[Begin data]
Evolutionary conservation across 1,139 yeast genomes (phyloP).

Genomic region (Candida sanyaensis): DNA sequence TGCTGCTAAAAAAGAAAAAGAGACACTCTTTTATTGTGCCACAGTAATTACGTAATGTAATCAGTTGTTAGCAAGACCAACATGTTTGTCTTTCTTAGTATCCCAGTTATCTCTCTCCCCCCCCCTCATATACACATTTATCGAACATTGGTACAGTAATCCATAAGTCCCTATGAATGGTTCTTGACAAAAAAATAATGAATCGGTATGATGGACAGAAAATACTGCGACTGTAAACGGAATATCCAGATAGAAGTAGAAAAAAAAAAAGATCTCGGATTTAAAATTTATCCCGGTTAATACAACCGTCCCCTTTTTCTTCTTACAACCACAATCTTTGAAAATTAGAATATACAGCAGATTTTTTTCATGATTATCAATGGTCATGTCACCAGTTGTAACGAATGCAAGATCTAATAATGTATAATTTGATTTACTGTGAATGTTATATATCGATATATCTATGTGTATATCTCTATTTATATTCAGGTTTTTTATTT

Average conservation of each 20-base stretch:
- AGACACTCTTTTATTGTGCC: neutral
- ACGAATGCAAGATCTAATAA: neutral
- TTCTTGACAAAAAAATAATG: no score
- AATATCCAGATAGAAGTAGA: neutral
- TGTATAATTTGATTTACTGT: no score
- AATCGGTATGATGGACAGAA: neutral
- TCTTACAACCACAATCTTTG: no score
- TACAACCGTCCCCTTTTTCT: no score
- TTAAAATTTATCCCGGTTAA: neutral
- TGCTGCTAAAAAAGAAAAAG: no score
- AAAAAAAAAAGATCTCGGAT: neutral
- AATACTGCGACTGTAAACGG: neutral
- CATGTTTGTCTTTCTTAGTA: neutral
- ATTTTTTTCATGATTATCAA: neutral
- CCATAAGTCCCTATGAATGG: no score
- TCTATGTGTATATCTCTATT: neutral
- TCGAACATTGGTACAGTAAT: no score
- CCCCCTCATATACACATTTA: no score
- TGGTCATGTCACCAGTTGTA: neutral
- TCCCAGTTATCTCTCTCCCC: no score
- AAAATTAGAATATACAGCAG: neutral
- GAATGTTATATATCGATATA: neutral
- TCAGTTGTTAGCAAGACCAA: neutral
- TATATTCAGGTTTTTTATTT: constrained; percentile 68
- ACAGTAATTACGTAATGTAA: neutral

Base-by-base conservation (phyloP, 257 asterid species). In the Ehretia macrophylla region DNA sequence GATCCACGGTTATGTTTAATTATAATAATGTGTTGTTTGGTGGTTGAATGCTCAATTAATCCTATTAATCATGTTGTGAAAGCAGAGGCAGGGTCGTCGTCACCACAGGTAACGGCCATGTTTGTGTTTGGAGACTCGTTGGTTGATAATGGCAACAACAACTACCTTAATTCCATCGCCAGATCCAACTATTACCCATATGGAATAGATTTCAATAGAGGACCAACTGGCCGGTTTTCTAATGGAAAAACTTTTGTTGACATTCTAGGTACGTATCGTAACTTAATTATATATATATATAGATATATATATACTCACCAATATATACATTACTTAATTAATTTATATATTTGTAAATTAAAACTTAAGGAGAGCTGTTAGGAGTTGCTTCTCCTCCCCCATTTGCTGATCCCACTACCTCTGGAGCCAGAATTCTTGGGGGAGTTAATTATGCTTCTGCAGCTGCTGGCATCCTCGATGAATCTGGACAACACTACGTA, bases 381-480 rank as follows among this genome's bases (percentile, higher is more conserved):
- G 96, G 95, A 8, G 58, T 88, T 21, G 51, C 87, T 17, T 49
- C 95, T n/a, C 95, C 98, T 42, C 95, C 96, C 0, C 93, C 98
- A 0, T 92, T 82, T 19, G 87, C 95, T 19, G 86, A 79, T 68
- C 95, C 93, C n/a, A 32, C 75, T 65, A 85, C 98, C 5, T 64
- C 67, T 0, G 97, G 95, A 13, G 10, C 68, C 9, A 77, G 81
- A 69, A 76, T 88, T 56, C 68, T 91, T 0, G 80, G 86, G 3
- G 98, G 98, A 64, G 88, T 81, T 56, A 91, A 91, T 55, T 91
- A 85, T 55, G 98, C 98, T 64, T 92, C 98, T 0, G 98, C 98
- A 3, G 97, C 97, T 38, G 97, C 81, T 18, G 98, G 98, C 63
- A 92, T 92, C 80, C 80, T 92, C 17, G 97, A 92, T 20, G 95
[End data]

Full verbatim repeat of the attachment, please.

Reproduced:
Evolutionary conservation across 1,139 yeast genomes (phyloP).

Genomic region (Candida sanyaensis): DNA sequence TGCTGCTAAAAAAGAAAAAGAGACACTCTTTTATTGTGCCACAGTAATTACGTAATGTAATCAGTTGTTAGCAAGACCAACATGTTTGTCTTTCTTAGTATCCCAGTTATCTCTCTCCCCCCCCCTCATATACACATTTATCGAACATTGGTACAGTAATCCATAAGTCCCTATGAATGGTTCTTGACAAAAAAATAATGAATCGGTATGATGGACAGAAAATACTGCGACTGTAAACGGAATATCCAGATAGAAGTAGAAAAAAAAAAAGATCTCGGATTTAAAATTTATCCCGGTTAATACAACCGTCCCCTTTTTCTTCTTACAACCACAATCTTTGAAAATTAGAATATACAGCAGATTTTTTTCATGATTATCAATGGTCATGTCACCAGTTGTAACGAATGCAAGATCTAATAATGTATAATTTGATTTACTGTGAATGTTATATATCGATATATCTATGTGTATATCTCTATTTATATTCAGGTTTTTTATTT

Average conservation of each 20-base stretch:
- AGACACTCTTTTATTGTGCC: neutral
- ACGAATGCAAGATCTAATAA: neutral
- TTCTTGACAAAAAAATAATG: no score
- AATATCCAGATAGAAGTAGA: neutral
- TGTATAATTTGATTTACTGT: no score
- AATCGGTATGATGGACAGAA: neutral
- TCTTACAACCACAATCTTTG: no score
- TACAACCGTCCCCTTTTTCT: no score
- TTAAAATTTATCCCGGTTAA: neutral
- TGCTGCTAAAAAAGAAAAAG: no score
- AAAAAAAAAAGATCTCGGAT: neutral
- AATACTGCGACTGTAAACGG: neutral
- CATGTTTGTCTTTCTTAGTA: neutral
- ATTTTTTTCATGATTATCAA: neutral
- CCATAAGTCCCTATGAATGG: no score
- TCTATGTGTATATCTCTATT: neutral
- TCGAACATTGGTACAGTAAT: no score
- CCCCCTCATATACACATTTA: no score
- TGGTCATGTCACCAGTTGTA: neutral
- TCCCAGTTATCTCTCTCCCC: no score
- AAAATTAGAATATACAGCAG: neutral
- GAATGTTATATATCGATATA: neutral
- TCAGTTGTTAGCAAGACCAA: neutral
- TATATTCAGGTTTTTTATTT: constrained; percentile 68
- ACAGTAATTACGTAATGTAA: neutral

Base-by-base conservation (phyloP, 257 asterid species). In the Ehretia macrophylla region DNA sequence GATCCACGGTTATGTTTAATTATAATAATGTGTTGTTTGGTGGTTGAATGCTCAATTAATCCTATTAATCATGTTGTGAAAGCAGAGGCAGGGTCGTCGTCACCACAGGTAACGGCCATGTTTGTGTTTGGAGACTCGTTGGTTGATAATGGCAACAACAACTACCTTAATTCCATCGCCAGATCCAACTATTACCCATATGGAATAGATTTCAATAGAGGACCAACTGGCCGGTTTTCTAATGGAAAAACTTTTGTTGACATTCTAGGTACGTATCGTAACTTAATTATATATATATATAGATATATATATACTCACCAATATATACATTACTTAATTAATTTATATATTTGTAAATTAAAACTTAAGGAGAGCTGTTAGGAGTTGCTTCTCCTCCCCCATTTGCTGATCCCACTACCTCTGGAGCCAGAATTCTTGGGGGAGTTAATTATGCTTCTGCAGCTGCTGGCATCCTCGATGAATCTGGACAACACTACGTA, bases 381-480 rank as follows among this genome's bases (percentile, higher is more conserved):
- G 96, G 95, A 8, G 58, T 88, T 21, G 51, C 87, T 17, T 49
- C 95, T n/a, C 95, C 98, T 42, C 95, C 96, C 0, C 93, C 98
- A 0, T 92, T 82, T 19, G 87, C 95, T 19, G 86, A 79, T 68
- C 95, C 93, C n/a, A 32, C 75, T 65, A 85, C 98, C 5, T 64
- C 67, T 0, G 97, G 95, A 13, G 10, C 68, C 9, A 77, G 81
- A 69, A 76, T 88, T 56, C 68, T 91, T 0, G 80, G 86, G 3
- G 98, G 98, A 64, G 88, T 81, T 56, A 91, A 91, T 55, T 91
- A 85, T 55, G 98, C 98, T 64, T 92, C 98, T 0, G 98, C 98
- A 3, G 97, C 97, T 38, G 97, C 81, T 18, G 98, G 98, C 63
- A 92, T 92, C 80, C 80, T 92, C 17, G 97, A 92, T 20, G 95